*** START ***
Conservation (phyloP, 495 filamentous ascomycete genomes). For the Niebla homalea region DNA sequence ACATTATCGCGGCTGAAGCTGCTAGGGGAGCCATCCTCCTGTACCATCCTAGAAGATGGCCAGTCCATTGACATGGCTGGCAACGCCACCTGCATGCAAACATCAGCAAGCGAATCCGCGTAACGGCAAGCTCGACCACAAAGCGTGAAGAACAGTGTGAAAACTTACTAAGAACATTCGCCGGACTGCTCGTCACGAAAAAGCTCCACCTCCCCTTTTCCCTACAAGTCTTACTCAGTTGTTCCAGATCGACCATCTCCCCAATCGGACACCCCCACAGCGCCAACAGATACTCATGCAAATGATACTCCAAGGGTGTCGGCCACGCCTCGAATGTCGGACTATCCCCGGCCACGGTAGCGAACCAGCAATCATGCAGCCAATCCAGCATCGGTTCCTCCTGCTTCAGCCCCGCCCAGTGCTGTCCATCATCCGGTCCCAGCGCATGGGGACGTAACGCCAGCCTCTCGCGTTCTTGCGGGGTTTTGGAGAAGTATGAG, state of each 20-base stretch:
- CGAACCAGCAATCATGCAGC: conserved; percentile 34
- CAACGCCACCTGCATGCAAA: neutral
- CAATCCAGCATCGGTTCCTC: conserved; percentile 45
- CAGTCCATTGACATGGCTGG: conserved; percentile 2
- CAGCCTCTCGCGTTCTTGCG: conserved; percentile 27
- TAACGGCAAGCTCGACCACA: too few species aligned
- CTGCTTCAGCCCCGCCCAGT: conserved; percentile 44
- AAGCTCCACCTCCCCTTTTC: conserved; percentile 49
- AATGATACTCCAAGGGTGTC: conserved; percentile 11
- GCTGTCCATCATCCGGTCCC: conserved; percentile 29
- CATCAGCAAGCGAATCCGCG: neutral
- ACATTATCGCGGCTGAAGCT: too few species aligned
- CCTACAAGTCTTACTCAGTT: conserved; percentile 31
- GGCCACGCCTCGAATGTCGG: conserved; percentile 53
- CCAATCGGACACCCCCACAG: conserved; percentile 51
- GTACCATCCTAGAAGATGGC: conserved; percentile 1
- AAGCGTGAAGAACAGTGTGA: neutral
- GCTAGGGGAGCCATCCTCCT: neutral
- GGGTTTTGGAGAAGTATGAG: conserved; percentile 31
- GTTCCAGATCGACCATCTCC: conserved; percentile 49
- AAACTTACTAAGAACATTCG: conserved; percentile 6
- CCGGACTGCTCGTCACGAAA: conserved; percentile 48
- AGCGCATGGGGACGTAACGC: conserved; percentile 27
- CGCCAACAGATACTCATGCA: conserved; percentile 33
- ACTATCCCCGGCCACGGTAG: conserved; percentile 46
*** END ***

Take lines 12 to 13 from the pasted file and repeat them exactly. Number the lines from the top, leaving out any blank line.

- CATCAGCAAGCGAATCCGCG: neutral
- ACATTATCGCGGCTGAAGCT: too few species aligned